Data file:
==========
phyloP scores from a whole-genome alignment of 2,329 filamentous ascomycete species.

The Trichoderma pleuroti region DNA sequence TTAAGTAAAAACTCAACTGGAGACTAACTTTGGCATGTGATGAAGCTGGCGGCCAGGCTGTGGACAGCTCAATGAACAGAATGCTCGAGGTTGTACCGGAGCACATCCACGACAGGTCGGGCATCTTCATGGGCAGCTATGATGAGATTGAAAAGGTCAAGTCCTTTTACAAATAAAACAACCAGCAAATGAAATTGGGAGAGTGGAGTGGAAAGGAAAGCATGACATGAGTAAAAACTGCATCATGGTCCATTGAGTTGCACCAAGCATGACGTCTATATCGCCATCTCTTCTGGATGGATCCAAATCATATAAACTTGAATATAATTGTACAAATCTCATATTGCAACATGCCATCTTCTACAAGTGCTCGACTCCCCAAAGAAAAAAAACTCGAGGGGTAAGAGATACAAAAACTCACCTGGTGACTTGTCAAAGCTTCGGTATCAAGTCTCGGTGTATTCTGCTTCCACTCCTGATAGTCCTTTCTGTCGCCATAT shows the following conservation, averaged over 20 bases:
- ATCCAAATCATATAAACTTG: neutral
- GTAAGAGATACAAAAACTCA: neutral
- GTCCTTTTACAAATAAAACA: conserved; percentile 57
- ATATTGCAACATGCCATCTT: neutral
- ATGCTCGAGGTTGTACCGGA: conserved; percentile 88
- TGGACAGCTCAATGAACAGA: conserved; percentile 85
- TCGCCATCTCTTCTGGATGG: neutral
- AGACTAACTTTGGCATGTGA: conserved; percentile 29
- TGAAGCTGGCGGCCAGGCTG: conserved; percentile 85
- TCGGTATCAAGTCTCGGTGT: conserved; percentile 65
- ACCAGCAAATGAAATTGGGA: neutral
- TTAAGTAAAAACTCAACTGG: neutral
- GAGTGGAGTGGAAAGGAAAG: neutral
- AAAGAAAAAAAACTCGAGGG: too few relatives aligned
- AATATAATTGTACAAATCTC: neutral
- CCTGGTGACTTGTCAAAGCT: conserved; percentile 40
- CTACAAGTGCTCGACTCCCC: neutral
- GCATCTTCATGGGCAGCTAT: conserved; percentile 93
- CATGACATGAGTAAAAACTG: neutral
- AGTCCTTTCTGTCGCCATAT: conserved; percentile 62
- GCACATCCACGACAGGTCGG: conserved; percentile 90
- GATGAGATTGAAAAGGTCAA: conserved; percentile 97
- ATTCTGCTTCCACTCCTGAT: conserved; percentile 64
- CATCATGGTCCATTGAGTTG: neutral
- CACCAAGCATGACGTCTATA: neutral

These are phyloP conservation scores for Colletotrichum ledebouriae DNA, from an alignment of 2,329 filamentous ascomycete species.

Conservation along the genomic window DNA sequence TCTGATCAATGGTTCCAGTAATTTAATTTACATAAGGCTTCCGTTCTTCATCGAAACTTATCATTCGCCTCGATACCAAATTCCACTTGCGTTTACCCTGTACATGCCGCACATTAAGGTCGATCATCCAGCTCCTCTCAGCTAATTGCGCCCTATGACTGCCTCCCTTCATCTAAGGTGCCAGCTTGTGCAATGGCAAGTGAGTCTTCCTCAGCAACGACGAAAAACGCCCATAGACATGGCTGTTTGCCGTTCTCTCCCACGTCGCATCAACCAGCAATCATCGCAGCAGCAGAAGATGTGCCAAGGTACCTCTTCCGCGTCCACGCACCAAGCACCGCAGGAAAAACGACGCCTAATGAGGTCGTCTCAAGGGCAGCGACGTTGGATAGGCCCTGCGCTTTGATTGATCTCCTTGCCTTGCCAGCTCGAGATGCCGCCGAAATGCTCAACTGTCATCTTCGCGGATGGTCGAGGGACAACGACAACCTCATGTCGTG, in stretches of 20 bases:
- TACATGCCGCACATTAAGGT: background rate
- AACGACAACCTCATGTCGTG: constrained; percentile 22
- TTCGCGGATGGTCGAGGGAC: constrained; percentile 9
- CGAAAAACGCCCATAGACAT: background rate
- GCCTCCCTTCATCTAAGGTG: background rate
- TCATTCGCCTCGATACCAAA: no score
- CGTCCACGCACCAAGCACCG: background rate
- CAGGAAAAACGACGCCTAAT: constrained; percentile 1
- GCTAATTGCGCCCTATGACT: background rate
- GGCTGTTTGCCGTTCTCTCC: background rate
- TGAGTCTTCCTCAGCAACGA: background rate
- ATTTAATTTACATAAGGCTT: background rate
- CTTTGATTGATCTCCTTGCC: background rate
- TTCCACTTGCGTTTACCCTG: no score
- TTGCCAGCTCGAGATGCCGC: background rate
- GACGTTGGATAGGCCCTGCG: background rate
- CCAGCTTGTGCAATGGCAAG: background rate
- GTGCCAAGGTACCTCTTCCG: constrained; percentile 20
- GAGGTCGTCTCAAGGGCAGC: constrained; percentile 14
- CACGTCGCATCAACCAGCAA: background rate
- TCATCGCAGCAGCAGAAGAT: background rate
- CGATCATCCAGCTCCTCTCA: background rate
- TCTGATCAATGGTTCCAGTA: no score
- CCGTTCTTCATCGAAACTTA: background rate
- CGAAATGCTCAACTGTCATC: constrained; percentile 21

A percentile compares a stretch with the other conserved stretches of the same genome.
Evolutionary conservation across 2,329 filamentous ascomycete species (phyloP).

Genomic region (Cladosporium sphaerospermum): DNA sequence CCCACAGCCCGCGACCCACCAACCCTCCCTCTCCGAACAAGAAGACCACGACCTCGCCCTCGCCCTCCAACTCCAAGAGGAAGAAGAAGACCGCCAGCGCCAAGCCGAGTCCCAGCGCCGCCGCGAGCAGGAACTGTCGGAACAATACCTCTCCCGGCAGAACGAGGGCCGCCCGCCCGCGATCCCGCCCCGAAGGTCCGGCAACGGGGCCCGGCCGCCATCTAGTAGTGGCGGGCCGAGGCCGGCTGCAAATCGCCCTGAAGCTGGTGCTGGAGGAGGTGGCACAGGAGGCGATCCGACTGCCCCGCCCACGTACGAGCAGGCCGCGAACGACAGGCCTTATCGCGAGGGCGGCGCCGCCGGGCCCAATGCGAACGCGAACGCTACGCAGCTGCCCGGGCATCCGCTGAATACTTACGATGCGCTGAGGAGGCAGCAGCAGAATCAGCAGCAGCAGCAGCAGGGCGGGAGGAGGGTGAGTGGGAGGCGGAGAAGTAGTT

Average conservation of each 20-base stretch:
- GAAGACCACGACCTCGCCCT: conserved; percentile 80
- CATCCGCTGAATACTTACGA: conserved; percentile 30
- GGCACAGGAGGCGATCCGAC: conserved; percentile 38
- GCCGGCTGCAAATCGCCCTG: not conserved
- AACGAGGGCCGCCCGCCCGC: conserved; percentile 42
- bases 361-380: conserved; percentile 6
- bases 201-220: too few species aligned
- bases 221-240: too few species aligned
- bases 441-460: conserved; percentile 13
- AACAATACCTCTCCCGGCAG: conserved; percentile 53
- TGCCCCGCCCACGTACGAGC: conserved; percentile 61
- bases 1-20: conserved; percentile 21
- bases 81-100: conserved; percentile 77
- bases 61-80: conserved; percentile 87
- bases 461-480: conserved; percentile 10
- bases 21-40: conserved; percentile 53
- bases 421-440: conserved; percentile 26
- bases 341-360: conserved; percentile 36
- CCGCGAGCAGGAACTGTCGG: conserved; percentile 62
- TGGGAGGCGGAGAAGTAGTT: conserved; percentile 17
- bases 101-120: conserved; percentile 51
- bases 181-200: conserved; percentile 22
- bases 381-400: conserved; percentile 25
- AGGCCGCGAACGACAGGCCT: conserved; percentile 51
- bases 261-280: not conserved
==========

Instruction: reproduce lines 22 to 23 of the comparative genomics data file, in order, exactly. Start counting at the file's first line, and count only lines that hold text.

- AGTCCTTTCTGTCGCCATAT: conserved; percentile 62
- GCACATCCACGACAGGTCGG: conserved; percentile 90